• How is it treated? Although there is no cure for HIV, most people who receive treatment and care lead long lives, without any progression to AIDS. HIV treatment involves drugs that need to be taken every day to keep the virus under control. For more information about treatment, click here.

If you have any more questions about sexual health, please come visit us at the Wellness Centre! We answer sexual health questions and also sell safer sex products (condoms, toys, etc.) at cost.

For more STI information, visit:

Post written by Sierra Peterson

STI information referenced from the Public Health Agency of Canada (

HIV treatment information referenced from CATIE(

Best Places to Relax at UBC

Cover photo: Vancouver Public Library (Nitobe Memorial Garden)

Having a break in my class schedule, in between all the lectures and labs, is always something I look forward to throughout the day. I love having some down time to eat my lunch, chat with my friends or just listen to some music. Finding a quiet place to do so can sometimes be a challenge but taking time out of our busy schedule is critical for our wellbeing. It can give us the energy to get us through the rest of our day. Here are some of my favourite relaxing spots on campus that give me the opportunity to re-charge my batteries:

Love being outside? A walk can be a great way to relax and get some exercise in. The Nitobe Memorial Garden and UBC Botanical Gardens are gorgeous to take a stroll in and UBC students get in free! 

If you’re short on time, taking a quick detour to see The Rose Garden always reminds me how lucky I am to attend school on such a beautiful campus.

Looking for peace and quiet? When I need time to myself, I always headto Koerner Library. The 1st, 2nd, 4th and 5th floor are all silent study spaces.

You’ll see students getting some serious studying done, watching TV, reading or catching up on some Z’s, all in blissful silence! You can also head to the main floor of the Life Sciences Building which has lots of seating, and natural light to keep your mood up.

Room with a view? The lounging area above the UBC bookstore! There is comfortable seating and the glass walls give you a great view of a central part of campus that is always pulsing with activity. Alternatively, you can also grab a seat in The Forestry Science Center Student lounge. With it’s dark wood columns resembling towering tree trunks and lush greenery, the building is a beautiful example of how the outside can be brought in. Bonus: It’s next to Tim Hortons!

Although UBC campus and one’s school year can get very busy, it’s important to take time out of our days in order to re-energize. Next time you have a break, kick back and enjoy the beauty our campus has to offer.


Post written by Gavin Shinger

Yoga: What is it, Why, and Where?

Now that summer is officially here, you might be looking to start a new activity. If you are looking for another way to be active or increase your overall wellbeing, try out yoga! Yoga is a sequence of postures designed to align your skin, muscles, and bones, linking the movement of your body to the rhythm of your breath. There are lots of great health benefits, including building strength, boosting your immune system, improving your balance, and much more. Not only will you notice physical changes with regular practice, but you will notice that yoga will allow you to build mental strength. Through my own yoga journey, I have learned how to cultivate a healthy relationship with my body through self-care and positive affirmation. Doing yoga allows me to destress and take some time to focus on myself, especially during the busy school year. If you want to learn more about how to get started, give one (or all) of these options a try!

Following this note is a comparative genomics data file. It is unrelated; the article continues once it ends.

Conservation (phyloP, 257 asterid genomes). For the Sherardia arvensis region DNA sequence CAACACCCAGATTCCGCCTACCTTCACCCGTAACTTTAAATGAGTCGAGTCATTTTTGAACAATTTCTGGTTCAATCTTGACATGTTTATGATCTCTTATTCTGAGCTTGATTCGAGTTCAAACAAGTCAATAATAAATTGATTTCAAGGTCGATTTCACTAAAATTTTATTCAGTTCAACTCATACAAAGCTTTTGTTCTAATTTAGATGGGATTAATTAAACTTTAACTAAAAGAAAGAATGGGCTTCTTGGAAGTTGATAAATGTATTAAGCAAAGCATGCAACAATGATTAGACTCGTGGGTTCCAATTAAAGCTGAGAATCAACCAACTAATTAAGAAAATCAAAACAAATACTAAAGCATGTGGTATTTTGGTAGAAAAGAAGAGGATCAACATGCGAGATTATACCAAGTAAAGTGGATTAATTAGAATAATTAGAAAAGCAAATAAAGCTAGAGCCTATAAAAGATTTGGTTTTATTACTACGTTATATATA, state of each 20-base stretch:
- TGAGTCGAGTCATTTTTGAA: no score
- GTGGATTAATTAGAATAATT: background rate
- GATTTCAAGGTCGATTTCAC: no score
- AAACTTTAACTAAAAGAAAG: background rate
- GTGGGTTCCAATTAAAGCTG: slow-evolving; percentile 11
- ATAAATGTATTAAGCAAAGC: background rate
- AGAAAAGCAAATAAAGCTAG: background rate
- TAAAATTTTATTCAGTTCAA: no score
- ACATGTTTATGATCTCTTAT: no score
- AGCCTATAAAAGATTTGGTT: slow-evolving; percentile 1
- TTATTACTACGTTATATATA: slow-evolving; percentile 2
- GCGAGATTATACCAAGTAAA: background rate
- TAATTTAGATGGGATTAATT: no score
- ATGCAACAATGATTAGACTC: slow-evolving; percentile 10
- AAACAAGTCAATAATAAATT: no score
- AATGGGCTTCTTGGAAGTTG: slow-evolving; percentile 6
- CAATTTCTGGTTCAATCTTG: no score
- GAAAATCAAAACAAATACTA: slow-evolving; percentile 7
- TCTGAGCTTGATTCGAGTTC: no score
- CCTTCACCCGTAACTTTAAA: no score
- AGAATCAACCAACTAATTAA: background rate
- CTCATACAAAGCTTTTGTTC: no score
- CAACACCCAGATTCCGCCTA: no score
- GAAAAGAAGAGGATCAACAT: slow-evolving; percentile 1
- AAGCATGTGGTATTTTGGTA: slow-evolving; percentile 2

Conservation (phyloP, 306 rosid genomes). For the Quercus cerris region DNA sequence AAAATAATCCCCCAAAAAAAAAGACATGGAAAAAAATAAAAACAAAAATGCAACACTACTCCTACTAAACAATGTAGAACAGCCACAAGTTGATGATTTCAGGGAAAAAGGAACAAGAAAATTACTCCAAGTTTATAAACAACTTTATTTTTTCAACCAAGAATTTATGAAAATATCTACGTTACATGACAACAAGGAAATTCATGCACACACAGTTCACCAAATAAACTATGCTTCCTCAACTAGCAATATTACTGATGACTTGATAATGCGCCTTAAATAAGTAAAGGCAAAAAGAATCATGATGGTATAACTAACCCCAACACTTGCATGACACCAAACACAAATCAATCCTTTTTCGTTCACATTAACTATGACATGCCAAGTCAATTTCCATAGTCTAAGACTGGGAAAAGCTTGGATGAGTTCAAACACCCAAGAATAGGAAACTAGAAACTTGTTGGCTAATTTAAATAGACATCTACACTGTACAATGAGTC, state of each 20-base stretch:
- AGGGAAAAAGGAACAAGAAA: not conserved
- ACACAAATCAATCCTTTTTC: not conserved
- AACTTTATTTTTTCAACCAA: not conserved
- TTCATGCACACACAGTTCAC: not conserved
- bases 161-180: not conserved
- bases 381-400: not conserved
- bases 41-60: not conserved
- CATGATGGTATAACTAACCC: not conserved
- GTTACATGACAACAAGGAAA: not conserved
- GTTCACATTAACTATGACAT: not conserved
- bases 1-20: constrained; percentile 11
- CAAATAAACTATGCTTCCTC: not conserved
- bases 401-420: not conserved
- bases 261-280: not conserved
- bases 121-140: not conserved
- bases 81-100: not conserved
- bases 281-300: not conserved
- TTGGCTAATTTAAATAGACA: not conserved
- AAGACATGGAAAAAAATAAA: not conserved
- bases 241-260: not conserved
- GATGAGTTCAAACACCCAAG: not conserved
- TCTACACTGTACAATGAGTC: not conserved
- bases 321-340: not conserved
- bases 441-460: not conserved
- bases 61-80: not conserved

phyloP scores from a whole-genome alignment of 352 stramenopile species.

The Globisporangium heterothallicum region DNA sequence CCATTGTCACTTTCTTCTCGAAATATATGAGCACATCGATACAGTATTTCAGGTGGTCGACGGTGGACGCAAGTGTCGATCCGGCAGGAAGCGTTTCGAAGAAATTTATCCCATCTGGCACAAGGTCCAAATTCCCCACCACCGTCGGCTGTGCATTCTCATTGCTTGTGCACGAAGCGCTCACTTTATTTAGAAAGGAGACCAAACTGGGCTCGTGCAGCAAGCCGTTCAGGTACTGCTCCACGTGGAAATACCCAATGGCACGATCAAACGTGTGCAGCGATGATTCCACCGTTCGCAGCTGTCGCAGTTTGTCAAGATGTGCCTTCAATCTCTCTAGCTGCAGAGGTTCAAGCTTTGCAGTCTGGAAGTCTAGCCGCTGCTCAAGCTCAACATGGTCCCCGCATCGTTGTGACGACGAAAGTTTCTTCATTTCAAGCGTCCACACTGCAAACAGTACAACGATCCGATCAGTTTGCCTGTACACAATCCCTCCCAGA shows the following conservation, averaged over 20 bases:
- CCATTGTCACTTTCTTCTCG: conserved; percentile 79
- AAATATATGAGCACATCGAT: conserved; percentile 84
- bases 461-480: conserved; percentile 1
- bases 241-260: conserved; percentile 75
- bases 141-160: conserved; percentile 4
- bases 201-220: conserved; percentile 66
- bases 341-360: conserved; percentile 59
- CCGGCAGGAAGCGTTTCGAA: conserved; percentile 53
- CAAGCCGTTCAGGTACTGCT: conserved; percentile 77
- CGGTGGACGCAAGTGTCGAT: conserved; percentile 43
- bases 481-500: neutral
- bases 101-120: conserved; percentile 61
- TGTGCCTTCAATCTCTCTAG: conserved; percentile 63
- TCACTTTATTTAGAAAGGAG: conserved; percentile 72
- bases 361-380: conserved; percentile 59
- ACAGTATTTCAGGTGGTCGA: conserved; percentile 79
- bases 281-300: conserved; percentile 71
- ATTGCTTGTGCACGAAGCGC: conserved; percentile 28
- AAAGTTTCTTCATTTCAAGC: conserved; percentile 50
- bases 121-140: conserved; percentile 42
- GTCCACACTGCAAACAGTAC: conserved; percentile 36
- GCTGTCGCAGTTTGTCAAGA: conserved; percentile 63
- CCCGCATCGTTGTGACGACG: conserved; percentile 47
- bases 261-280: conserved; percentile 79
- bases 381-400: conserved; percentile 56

Free Yoga Youtube Videos

I started doing yoga by watching Yoga with Adriene’s ( videos. Her videos are great for all levels, as they range from easy flows to more challenging classes. Here you will learn the basics of many poses and find classes specific to your own needs, all from the comfort of your own home!

Free Outdoor Yoga

Mat Collective, ( a local environmentally friendly yoga organization, offers free classes all year round in their Main Street studio.

During the summer, the classes move outside and are offered every day of the week. They offer 15+ weekly classes at both the Main Street (95 E 32nd Ave) and Kitsilano Beach location (1015 Maple Street). I love doing yoga right by the beach where you can hear the sounds of the waves and enjoy the fresh air. All levels are welcome to join in on these yoga classes in the beautiful outdoors. 

Free Yoga Studios

There are also several studios in Vancouver that offer free or by donation classes:

UBC Recreation

If you want to do yoga on a more regular basis, get an unlimited yoga pass at the UBC Rec Centre. (  Take part in a number of different classes ranging from gentle, restorative yoga to strengthening core yoga. You can get the student summer pass or you can drop in for $10 a class.

Hot Yoga

If you want to go further in your yoga practice, try out hot yoga! Hot yoga studios are heated with far infrared radiant panels to provide a detoxifying and therapeutic practice. Hot yoga will allow you to tone your body, release muscle tension, and help flush toxins from your skin. I started attending hot yoga classes at the start of summer and found that I have progressed in strength and flexibility. I leave class feeling relaxed, energized, and motivated for the rest of my day. Many studios offer a discounted first month or monthly passes for students. Be prepared to sweat and feel refreshed!

Check out these hot yoga studios in Vancouver:

The Hot Box Yoga Studio at UBC

Oxygen Yoga and Fitness in Kitsilano, Olympic Village, Oakridge, Yaletown

One Hour Hot Yoga in Downtown

YYoga in Kitsilano, Yaletown, Downtown, South Granville

Hot Yoga 101 in City Square Mall

I welcome you to challenge yourself to step outside of your comfort zone. I encourage you to tap into your inner strength and find peace within yourself through your own yoga journey.




Photos taken by Caid Dow (

Post Written by Lauren Lee